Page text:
Being relatively young, I can only begin to observe the long term effects of inflation. I can remember when a stamp only cost a quarter, a gallon of gas cost $1 or so, and when public college tuition cost “only” a few thousand dollars.
But it facinates me to hear my parents and especially my grandparents reminisce about how much cheaper things were when they were younger. They can remember when a nickel and a dime were “real money” which would purchase a whole meal, a gallon of gas, a movie ticket. You can’t buy anything for a nickel today, save perhaps a piece of gum.
Consider these statistics: In 1950 the average income was $3,216, the average car cost $1,350, a stamp cost $.03, and the average house cost $8,450.
Of course that was back when a “millionaire” was something to which few people even aspired. Millionaires were members of the elite wealthy, people who could live a luxurious life of leisure from stately mansions in Manhatten, shopping freely on Park Avene. This fact amuses me when I watch old movies. The idea of a “billionaire” was never even conceived.
It also amuses me when I think about all the average people today who plan and hope to become millionaires (myself included). At least we’re all likely to get there! Money Magazine just published its most recent “Millionaires in the Making” couple – a pair who collectively earn $65,000. They are on track to have $1.3M by retirement, which sounds great until you consider that $1M will be worth only about $305,000 in 40 years (the couple are in their 20’s). I don’t know about you, but I wouldn’t be comfortable retiring today if I only had $305,000 in the bank.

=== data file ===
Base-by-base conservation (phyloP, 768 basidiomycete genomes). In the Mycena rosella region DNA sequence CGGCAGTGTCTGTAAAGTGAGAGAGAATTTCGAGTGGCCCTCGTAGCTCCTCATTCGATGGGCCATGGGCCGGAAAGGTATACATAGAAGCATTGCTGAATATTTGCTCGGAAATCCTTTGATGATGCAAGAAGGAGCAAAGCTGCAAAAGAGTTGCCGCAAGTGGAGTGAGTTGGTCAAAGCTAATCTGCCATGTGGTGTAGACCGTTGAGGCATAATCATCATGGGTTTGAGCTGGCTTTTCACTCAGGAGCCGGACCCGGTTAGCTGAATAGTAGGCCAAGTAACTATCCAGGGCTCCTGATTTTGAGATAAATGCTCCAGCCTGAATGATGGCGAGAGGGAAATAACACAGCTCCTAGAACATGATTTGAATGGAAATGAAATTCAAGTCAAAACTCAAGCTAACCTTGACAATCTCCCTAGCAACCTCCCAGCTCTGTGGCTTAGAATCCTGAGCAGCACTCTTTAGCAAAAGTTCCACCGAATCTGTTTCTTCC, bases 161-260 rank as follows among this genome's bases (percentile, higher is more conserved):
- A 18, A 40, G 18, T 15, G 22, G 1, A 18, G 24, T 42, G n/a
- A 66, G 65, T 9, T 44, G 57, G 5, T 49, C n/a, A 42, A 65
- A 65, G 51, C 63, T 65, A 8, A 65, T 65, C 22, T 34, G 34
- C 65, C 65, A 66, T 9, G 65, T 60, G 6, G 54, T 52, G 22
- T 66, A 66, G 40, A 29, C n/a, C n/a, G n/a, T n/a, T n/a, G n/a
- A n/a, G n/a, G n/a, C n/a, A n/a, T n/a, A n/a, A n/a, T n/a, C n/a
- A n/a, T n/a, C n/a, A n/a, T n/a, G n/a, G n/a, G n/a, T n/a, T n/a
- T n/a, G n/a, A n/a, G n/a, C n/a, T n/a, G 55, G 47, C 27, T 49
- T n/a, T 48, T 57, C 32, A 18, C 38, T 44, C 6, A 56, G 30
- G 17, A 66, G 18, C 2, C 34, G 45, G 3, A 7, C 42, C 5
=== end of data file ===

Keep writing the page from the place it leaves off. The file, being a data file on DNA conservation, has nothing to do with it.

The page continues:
It’s overwhelming (and a little bit scary) when you think about the sheer volume of dollars a young person today needs to accumulate to maintain our current standard of living all the way through retirement (especially considering we’ll all probably live to be at least 125 by then – which I actually read in Time a year or so ago). Do you ever think about how weird it will be when the average home costs $1,000,000, a gallon of gas costs $15, and a standard car costs $100,000 (assuming we’re not all driving hovercrafts by then)? Many of us may see that in our lifetimes.
Of course the average salary will have gone up as well, along with retirement contribution limits. Hopefully we’ll all be saving a lot more. Soon we’ll all be millionaires! At which point the designation won’t mean much, of course–by then the real go-getters will all want to be penta-millionaires, and then deca-millionaires…
More from Meg at The World of Wealth